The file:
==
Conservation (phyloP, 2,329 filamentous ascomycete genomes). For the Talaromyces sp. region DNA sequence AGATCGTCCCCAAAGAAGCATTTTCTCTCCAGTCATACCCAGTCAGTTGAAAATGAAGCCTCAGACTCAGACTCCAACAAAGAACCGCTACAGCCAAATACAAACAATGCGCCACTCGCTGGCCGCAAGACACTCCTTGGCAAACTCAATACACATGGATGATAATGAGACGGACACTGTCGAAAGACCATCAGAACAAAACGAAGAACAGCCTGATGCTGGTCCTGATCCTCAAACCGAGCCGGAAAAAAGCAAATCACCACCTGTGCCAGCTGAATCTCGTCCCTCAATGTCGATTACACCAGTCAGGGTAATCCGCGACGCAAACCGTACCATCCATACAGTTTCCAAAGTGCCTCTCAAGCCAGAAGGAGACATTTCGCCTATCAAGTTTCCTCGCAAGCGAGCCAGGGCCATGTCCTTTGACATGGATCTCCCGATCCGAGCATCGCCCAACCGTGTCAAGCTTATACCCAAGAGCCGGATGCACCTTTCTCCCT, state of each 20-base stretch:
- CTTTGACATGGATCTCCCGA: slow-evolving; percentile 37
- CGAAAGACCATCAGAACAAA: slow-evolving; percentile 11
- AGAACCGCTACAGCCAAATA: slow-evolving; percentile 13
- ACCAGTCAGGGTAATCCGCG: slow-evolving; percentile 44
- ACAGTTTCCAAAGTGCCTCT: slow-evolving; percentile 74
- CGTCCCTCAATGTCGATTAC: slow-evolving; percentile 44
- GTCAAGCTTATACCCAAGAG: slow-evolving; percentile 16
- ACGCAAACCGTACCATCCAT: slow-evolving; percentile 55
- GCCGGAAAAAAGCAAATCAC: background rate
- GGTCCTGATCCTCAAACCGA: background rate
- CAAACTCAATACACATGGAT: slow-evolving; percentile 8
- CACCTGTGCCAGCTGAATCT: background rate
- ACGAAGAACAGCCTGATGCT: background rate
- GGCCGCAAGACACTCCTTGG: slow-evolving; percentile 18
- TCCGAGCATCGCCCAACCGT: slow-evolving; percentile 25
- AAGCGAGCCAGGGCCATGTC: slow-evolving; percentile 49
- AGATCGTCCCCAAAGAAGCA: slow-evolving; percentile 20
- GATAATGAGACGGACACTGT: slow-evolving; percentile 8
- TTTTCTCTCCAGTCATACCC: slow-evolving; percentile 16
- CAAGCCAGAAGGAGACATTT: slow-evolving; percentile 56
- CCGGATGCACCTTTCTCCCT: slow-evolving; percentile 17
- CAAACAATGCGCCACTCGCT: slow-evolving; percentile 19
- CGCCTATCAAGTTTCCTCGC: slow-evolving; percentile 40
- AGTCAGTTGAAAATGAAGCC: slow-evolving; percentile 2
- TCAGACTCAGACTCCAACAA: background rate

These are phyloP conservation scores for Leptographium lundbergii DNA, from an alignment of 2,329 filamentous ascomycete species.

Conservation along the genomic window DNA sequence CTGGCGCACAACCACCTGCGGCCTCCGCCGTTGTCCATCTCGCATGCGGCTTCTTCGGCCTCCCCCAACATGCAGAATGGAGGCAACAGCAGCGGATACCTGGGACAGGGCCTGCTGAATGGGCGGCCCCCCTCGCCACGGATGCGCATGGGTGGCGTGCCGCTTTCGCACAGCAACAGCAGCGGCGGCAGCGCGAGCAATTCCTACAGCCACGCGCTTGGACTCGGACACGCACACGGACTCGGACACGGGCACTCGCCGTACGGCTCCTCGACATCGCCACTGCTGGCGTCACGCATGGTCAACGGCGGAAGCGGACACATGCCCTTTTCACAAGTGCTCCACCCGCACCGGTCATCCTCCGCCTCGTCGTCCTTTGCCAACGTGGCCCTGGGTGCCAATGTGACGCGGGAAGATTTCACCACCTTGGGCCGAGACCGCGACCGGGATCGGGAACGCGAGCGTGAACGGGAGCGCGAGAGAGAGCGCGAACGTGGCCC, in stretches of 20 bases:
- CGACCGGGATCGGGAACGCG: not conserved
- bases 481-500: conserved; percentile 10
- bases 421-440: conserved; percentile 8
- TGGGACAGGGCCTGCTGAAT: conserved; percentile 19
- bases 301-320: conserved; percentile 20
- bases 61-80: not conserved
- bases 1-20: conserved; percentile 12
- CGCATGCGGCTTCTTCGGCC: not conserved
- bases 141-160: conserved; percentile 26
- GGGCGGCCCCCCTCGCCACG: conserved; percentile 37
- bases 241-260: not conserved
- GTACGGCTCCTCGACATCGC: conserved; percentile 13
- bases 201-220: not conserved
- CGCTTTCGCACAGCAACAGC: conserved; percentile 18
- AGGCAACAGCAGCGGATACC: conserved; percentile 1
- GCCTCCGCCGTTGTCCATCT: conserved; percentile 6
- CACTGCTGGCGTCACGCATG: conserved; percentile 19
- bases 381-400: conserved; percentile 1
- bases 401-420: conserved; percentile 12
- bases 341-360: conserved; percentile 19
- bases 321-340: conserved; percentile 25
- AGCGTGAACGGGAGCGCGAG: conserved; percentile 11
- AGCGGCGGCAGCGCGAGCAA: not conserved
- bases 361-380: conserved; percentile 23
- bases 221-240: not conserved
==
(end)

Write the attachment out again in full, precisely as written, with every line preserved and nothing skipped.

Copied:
Conservation (phyloP, 2,329 filamentous ascomycete genomes). For the Talaromyces sp. region DNA sequence AGATCGTCCCCAAAGAAGCATTTTCTCTCCAGTCATACCCAGTCAGTTGAAAATGAAGCCTCAGACTCAGACTCCAACAAAGAACCGCTACAGCCAAATACAAACAATGCGCCACTCGCTGGCCGCAAGACACTCCTTGGCAAACTCAATACACATGGATGATAATGAGACGGACACTGTCGAAAGACCATCAGAACAAAACGAAGAACAGCCTGATGCTGGTCCTGATCCTCAAACCGAGCCGGAAAAAAGCAAATCACCACCTGTGCCAGCTGAATCTCGTCCCTCAATGTCGATTACACCAGTCAGGGTAATCCGCGACGCAAACCGTACCATCCATACAGTTTCCAAAGTGCCTCTCAAGCCAGAAGGAGACATTTCGCCTATCAAGTTTCCTCGCAAGCGAGCCAGGGCCATGTCCTTTGACATGGATCTCCCGATCCGAGCATCGCCCAACCGTGTCAAGCTTATACCCAAGAGCCGGATGCACCTTTCTCCCT, state of each 20-base stretch:
- CTTTGACATGGATCTCCCGA: slow-evolving; percentile 37
- CGAAAGACCATCAGAACAAA: slow-evolving; percentile 11
- AGAACCGCTACAGCCAAATA: slow-evolving; percentile 13
- ACCAGTCAGGGTAATCCGCG: slow-evolving; percentile 44
- ACAGTTTCCAAAGTGCCTCT: slow-evolving; percentile 74
- CGTCCCTCAATGTCGATTAC: slow-evolving; percentile 44
- GTCAAGCTTATACCCAAGAG: slow-evolving; percentile 16
- ACGCAAACCGTACCATCCAT: slow-evolving; percentile 55
- GCCGGAAAAAAGCAAATCAC: background rate
- GGTCCTGATCCTCAAACCGA: background rate
- CAAACTCAATACACATGGAT: slow-evolving; percentile 8
- CACCTGTGCCAGCTGAATCT: background rate
- ACGAAGAACAGCCTGATGCT: background rate
- GGCCGCAAGACACTCCTTGG: slow-evolving; percentile 18
- TCCGAGCATCGCCCAACCGT: slow-evolving; percentile 25
- AAGCGAGCCAGGGCCATGTC: slow-evolving; percentile 49
- AGATCGTCCCCAAAGAAGCA: slow-evolving; percentile 20
- GATAATGAGACGGACACTGT: slow-evolving; percentile 8
- TTTTCTCTCCAGTCATACCC: slow-evolving; percentile 16
- CAAGCCAGAAGGAGACATTT: slow-evolving; percentile 56
- CCGGATGCACCTTTCTCCCT: slow-evolving; percentile 17
- CAAACAATGCGCCACTCGCT: slow-evolving; percentile 19
- CGCCTATCAAGTTTCCTCGC: slow-evolving; percentile 40
- AGTCAGTTGAAAATGAAGCC: slow-evolving; percentile 2
- TCAGACTCAGACTCCAACAA: background rate

These are phyloP conservation scores for Leptographium lundbergii DNA, from an alignment of 2,329 filamentous ascomycete species.

Conservation along the genomic window DNA sequence CTGGCGCACAACCACCTGCGGCCTCCGCCGTTGTCCATCTCGCATGCGGCTTCTTCGGCCTCCCCCAACATGCAGAATGGAGGCAACAGCAGCGGATACCTGGGACAGGGCCTGCTGAATGGGCGGCCCCCCTCGCCACGGATGCGCATGGGTGGCGTGCCGCTTTCGCACAGCAACAGCAGCGGCGGCAGCGCGAGCAATTCCTACAGCCACGCGCTTGGACTCGGACACGCACACGGACTCGGACACGGGCACTCGCCGTACGGCTCCTCGACATCGCCACTGCTGGCGTCACGCATGGTCAACGGCGGAAGCGGACACATGCCCTTTTCACAAGTGCTCCACCCGCACCGGTCATCCTCCGCCTCGTCGTCCTTTGCCAACGTGGCCCTGGGTGCCAATGTGACGCGGGAAGATTTCACCACCTTGGGCCGAGACCGCGACCGGGATCGGGAACGCGAGCGTGAACGGGAGCGCGAGAGAGAGCGCGAACGTGGCCC, in stretches of 20 bases:
- CGACCGGGATCGGGAACGCG: not conserved
- bases 481-500: conserved; percentile 10
- bases 421-440: conserved; percentile 8
- TGGGACAGGGCCTGCTGAAT: conserved; percentile 19
- bases 301-320: conserved; percentile 20
- bases 61-80: not conserved
- bases 1-20: conserved; percentile 12
- CGCATGCGGCTTCTTCGGCC: not conserved
- bases 141-160: conserved; percentile 26
- GGGCGGCCCCCCTCGCCACG: conserved; percentile 37
- bases 241-260: not conserved
- GTACGGCTCCTCGACATCGC: conserved; percentile 13
- bases 201-220: not conserved
- CGCTTTCGCACAGCAACAGC: conserved; percentile 18
- AGGCAACAGCAGCGGATACC: conserved; percentile 1
- GCCTCCGCCGTTGTCCATCT: conserved; percentile 6
- CACTGCTGGCGTCACGCATG: conserved; percentile 19
- bases 381-400: conserved; percentile 1
- bases 401-420: conserved; percentile 12
- bases 341-360: conserved; percentile 19
- bases 321-340: conserved; percentile 25
- AGCGTGAACGGGAGCGCGAG: conserved; percentile 11
- AGCGGCGGCAGCGCGAGCAA: not conserved
- bases 361-380: conserved; percentile 23
- bases 221-240: not conserved